Figure 1. Intraoral examination.

The patient was advised 50 µg/day of L-thyroxine and surgery was deferred as the patient was asymptomatic.

Discussion

Lingual thyroid is the presence of ectopic thyroid tissue anywhere between circumvallate papillae of the tongue to epiglottis along the primitive thyroglossal duct. This is due to the embryonic failure of descent of normal thyroid tissue from foramen cecum area of base of tongue to the lower part of the neck in front of the thyroid cartilage. It has been hypothesized that the cause for the arrest in descent of thyroid anlage is due to the maternal antibodies against
thyroid antigen.

The incidence of lingual thyroid is reported as 1 in 1,00,000. It is seven times higher in females when compared to males. About 33-62% of all patients have hypothyroidism with elevated levels of TSH.

Foreign body sensation in throat, dysphagia, dysphonia, pain and bleeding are the common presenting symptoms of this condition.

Investigation for lingual thyroid includes serum thyroid profile, radionuclide technetium-99m and iodine-131 thyroid scans. Other investigations include computed tomography (CT) and magnetic resonance imaging (MRI) of the neck with contrast, which helps in planning treatment. In our case, same radionuclide technetium-99m scan was done and abnormal radiotracer concentration in the base of the tongue was noted, consistent with ectopic thyroid tissue. Thyroid gland was not visualized in its normal position.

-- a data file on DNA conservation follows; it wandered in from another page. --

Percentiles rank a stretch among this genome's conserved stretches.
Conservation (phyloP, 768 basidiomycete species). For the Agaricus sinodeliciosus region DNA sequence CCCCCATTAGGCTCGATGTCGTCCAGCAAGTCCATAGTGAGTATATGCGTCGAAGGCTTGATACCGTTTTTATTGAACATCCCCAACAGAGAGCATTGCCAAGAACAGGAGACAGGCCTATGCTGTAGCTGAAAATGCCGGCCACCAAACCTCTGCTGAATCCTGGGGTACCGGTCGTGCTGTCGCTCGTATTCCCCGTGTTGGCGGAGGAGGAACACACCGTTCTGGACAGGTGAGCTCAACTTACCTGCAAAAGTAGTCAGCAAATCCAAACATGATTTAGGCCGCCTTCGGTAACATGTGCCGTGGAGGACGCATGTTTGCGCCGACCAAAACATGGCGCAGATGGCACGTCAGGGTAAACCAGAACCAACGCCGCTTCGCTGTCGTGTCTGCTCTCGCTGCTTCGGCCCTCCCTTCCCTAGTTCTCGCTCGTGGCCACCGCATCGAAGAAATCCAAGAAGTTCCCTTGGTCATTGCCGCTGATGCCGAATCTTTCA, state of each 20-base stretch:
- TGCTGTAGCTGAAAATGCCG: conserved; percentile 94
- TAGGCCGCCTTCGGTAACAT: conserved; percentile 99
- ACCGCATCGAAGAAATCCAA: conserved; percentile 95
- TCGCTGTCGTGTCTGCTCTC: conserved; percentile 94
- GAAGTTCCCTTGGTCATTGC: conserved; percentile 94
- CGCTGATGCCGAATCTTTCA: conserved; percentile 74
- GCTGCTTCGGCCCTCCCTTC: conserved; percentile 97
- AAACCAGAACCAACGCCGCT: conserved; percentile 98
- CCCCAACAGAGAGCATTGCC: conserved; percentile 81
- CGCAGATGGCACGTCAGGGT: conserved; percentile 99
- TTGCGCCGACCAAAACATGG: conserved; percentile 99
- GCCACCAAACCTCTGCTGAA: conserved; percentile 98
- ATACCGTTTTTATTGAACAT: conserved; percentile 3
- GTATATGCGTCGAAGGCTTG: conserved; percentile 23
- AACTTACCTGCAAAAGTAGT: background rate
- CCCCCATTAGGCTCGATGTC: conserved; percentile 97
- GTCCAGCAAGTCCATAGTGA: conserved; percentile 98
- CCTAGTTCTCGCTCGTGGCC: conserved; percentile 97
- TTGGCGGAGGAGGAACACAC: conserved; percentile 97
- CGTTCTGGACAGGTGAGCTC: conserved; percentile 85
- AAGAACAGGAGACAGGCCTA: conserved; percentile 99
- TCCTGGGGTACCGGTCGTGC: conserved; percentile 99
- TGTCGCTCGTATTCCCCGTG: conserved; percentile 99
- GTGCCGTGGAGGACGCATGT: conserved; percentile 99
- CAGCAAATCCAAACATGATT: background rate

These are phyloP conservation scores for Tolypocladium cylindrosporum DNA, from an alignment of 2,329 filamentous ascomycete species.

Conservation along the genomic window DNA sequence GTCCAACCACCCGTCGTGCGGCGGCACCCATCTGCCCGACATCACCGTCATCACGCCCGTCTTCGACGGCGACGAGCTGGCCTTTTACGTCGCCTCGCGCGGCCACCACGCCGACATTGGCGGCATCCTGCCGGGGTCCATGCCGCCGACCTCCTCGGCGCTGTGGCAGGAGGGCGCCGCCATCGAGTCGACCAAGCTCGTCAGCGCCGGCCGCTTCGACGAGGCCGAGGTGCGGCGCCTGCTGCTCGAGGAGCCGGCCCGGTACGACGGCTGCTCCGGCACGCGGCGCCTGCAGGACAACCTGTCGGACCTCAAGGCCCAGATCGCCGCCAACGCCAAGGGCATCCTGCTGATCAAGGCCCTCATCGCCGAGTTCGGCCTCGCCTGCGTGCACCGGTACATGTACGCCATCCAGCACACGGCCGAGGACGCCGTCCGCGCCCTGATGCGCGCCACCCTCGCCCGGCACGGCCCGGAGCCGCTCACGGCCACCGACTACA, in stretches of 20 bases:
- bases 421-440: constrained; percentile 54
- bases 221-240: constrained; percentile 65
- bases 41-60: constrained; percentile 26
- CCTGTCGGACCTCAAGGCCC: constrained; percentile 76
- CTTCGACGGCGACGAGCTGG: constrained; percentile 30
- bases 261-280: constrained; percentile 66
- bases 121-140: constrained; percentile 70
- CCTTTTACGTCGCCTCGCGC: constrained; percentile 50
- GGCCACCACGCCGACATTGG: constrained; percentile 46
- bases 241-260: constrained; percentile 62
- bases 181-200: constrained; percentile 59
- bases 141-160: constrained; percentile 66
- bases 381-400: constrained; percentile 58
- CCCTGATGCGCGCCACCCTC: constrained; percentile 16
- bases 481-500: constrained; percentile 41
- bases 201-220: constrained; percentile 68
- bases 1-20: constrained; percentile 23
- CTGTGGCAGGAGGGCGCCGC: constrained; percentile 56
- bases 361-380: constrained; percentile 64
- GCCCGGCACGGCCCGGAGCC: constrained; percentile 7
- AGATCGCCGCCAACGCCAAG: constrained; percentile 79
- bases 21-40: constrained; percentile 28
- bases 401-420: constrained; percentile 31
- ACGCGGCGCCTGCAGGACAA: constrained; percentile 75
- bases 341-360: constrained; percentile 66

The treatment options that are available for lingual thyroid include surgery, radioiodine ablation and chemotherapy. The choice of treatment depends on symptoms such as dysphagia, sleep apnea, bleeding from the lesion, location and extent of the lesion.

Treatment of an asymptomatic patient in euthyroid state is regular follow-up. In hypothyroid patients, L-thyroxine is supplemented for suppressing the TSH levels as well as to reduce the size of the lesion. Indications for surgery include severe obstructive symptoms and complications such as bleeding, cystic degeneration or malignancy. Surgical excision may be considered after confirmation of adequate thyroid tissue in the neck by radioisotope scan. Surgical excision can be done either transorally or externally through a transhyoidal pharyngotomy. In patients lacking thyroid tissue in the neck, the lingual thyroid can be excised and implanted in the muscles of the neck.

In the present case, the patient was kept on hormone replacement therapy with L-thyroxine and was followed-up regularly every 3 months. Surgical excision was not considered in the present case as it was the only functioning thyroid gland. However, surgical excision can be considered in future, if malignant transformation occurs.

Conclusion

When a mass is observed in the base of tongue, ectopic lingual thyroid must be kept in mind for differential diagnosis. The diagnosis can be confirmed using ultrasonography, radionuclide thyroid scan, CT and MRI scans. Treatment option is based on symptomatology.